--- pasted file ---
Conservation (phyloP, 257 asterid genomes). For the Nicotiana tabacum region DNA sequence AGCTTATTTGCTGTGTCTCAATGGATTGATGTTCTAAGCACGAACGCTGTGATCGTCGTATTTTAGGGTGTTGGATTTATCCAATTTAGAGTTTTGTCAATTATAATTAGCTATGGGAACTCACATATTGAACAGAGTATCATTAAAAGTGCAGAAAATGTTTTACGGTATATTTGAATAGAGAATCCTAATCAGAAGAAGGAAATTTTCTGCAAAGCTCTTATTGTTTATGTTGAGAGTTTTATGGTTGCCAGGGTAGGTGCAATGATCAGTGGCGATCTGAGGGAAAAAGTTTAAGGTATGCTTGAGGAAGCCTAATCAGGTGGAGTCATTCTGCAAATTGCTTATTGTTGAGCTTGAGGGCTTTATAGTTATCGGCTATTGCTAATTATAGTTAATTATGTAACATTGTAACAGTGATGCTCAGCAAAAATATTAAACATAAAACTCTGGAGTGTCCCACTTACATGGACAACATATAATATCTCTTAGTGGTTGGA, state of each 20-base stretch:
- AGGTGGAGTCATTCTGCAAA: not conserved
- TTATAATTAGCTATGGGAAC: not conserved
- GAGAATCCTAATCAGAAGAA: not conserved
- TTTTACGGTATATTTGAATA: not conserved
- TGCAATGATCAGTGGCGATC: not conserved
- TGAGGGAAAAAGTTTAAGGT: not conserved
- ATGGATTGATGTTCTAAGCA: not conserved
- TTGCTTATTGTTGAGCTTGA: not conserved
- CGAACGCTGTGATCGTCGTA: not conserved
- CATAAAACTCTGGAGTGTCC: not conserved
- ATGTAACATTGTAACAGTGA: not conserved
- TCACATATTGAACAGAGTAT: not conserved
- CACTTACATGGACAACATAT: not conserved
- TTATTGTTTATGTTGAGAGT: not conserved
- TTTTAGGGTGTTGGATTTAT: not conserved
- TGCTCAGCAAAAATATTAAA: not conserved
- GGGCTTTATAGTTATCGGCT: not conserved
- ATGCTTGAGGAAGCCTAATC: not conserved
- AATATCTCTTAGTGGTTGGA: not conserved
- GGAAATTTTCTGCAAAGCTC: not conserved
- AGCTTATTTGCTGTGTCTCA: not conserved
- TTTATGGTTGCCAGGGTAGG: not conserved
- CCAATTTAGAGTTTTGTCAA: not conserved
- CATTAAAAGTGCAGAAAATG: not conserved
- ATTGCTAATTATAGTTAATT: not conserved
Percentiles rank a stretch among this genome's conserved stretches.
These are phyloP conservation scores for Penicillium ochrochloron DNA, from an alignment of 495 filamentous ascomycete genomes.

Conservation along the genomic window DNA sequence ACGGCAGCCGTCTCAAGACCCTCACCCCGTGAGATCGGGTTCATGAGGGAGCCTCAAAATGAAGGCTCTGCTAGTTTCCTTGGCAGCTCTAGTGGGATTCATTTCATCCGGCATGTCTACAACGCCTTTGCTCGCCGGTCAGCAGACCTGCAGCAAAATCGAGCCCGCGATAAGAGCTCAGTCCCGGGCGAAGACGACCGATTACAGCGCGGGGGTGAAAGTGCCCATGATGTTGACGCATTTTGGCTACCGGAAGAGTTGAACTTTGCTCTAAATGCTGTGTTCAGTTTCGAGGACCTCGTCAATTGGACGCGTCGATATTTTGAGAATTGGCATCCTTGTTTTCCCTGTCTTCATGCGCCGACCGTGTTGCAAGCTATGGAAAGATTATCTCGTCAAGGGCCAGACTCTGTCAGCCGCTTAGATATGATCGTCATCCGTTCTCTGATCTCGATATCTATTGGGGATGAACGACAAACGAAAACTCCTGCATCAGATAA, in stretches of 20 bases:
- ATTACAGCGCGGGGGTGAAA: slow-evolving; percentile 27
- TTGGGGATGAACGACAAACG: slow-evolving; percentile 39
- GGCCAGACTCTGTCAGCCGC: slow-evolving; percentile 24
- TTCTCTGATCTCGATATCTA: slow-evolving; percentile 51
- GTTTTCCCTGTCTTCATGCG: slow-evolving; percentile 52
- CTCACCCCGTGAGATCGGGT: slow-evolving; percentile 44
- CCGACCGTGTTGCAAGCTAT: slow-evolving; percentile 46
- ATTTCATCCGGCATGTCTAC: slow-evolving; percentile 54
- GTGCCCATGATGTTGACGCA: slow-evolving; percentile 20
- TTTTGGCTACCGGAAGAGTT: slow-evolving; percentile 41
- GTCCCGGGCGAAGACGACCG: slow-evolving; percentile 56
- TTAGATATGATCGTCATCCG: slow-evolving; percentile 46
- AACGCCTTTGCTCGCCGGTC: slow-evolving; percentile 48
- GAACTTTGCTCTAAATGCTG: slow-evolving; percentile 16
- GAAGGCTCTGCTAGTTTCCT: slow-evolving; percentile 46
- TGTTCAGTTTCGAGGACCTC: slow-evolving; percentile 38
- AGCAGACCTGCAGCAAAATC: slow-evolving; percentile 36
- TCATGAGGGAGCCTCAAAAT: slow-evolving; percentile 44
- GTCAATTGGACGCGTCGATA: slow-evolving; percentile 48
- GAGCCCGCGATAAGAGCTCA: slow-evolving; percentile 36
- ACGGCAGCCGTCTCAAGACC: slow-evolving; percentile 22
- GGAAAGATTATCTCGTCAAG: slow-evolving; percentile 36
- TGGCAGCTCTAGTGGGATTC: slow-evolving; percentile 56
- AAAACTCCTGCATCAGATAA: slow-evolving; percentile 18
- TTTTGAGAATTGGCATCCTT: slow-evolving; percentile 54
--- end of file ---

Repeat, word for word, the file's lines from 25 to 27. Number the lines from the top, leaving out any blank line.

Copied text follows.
- CATTAAAAGTGCAGAAAATG: not conserved
- ATTGCTAATTATAGTTAATT: not conserved
Percentiles rank a stretch among this genome's conserved stretches.